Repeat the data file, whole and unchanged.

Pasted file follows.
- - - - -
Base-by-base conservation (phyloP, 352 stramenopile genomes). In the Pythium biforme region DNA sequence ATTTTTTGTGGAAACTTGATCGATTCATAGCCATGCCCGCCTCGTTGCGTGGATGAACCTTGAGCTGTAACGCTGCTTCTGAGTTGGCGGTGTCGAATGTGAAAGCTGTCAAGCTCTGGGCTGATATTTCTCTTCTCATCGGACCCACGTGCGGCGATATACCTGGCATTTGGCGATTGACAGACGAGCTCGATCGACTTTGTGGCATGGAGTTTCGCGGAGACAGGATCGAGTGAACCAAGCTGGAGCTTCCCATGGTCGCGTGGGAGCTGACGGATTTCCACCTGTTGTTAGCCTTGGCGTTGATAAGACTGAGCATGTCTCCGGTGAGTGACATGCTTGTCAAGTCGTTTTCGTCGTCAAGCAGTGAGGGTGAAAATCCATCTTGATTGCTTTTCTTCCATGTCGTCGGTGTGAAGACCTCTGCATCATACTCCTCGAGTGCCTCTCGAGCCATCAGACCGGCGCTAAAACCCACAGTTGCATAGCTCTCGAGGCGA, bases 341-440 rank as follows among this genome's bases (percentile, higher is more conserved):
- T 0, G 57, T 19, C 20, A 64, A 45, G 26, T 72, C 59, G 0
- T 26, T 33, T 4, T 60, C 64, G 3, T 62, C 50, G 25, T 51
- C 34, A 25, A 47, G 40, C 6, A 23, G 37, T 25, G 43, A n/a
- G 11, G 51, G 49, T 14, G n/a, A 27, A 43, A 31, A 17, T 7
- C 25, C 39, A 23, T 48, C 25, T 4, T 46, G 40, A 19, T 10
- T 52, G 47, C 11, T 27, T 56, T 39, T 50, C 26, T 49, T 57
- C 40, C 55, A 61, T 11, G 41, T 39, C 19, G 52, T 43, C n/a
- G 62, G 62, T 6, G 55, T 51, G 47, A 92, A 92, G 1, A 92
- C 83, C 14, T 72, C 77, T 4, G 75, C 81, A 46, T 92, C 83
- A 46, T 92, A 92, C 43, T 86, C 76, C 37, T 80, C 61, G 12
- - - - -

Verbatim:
Base-by-base conservation (phyloP, 352 stramenopile genomes). In the Pythium biforme region DNA sequence ATTTTTTGTGGAAACTTGATCGATTCATAGCCATGCCCGCCTCGTTGCGTGGATGAACCTTGAGCTGTAACGCTGCTTCTGAGTTGGCGGTGTCGAATGTGAAAGCTGTCAAGCTCTGGGCTGATATTTCTCTTCTCATCGGACCCACGTGCGGCGATATACCTGGCATTTGGCGATTGACAGACGAGCTCGATCGACTTTGTGGCATGGAGTTTCGCGGAGACAGGATCGAGTGAACCAAGCTGGAGCTTCCCATGGTCGCGTGGGAGCTGACGGATTTCCACCTGTTGTTAGCCTTGGCGTTGATAAGACTGAGCATGTCTCCGGTGAGTGACATGCTTGTCAAGTCGTTTTCGTCGTCAAGCAGTGAGGGTGAAAATCCATCTTGATTGCTTTTCTTCCATGTCGTCGGTGTGAAGACCTCTGCATCATACTCCTCGAGTGCCTCTCGAGCCATCAGACCGGCGCTAAAACCCACAGTTGCATAGCTCTCGAGGCGA, bases 341-440 rank as follows among this genome's bases (percentile, higher is more conserved):
- T 0, G 57, T 19, C 20, A 64, A 45, G 26, T 72, C 59, G 0
- T 26, T 33, T 4, T 60, C 64, G 3, T 62, C 50, G 25, T 51
- C 34, A 25, A 47, G 40, C 6, A 23, G 37, T 25, G 43, A n/a
- G 11, G 51, G 49, T 14, G n/a, A 27, A 43, A 31, A 17, T 7
- C 25, C 39, A 23, T 48, C 25, T 4, T 46, G 40, A 19, T 10
- T 52, G 47, C 11, T 27, T 56, T 39, T 50, C 26, T 49, T 57
- C 40, C 55, A 61, T 11, G 41, T 39, C 19, G 52, T 43, C n/a
- G 62, G 62, T 6, G 55, T 51, G 47, A 92, A 92, G 1, A 92
- C 83, C 14, T 72, C 77, T 4, G 75, C 81, A 46, T 92, C 83
- A 46, T 92, A 92, C 43, T 86, C 76, C 37, T 80, C 61, G 12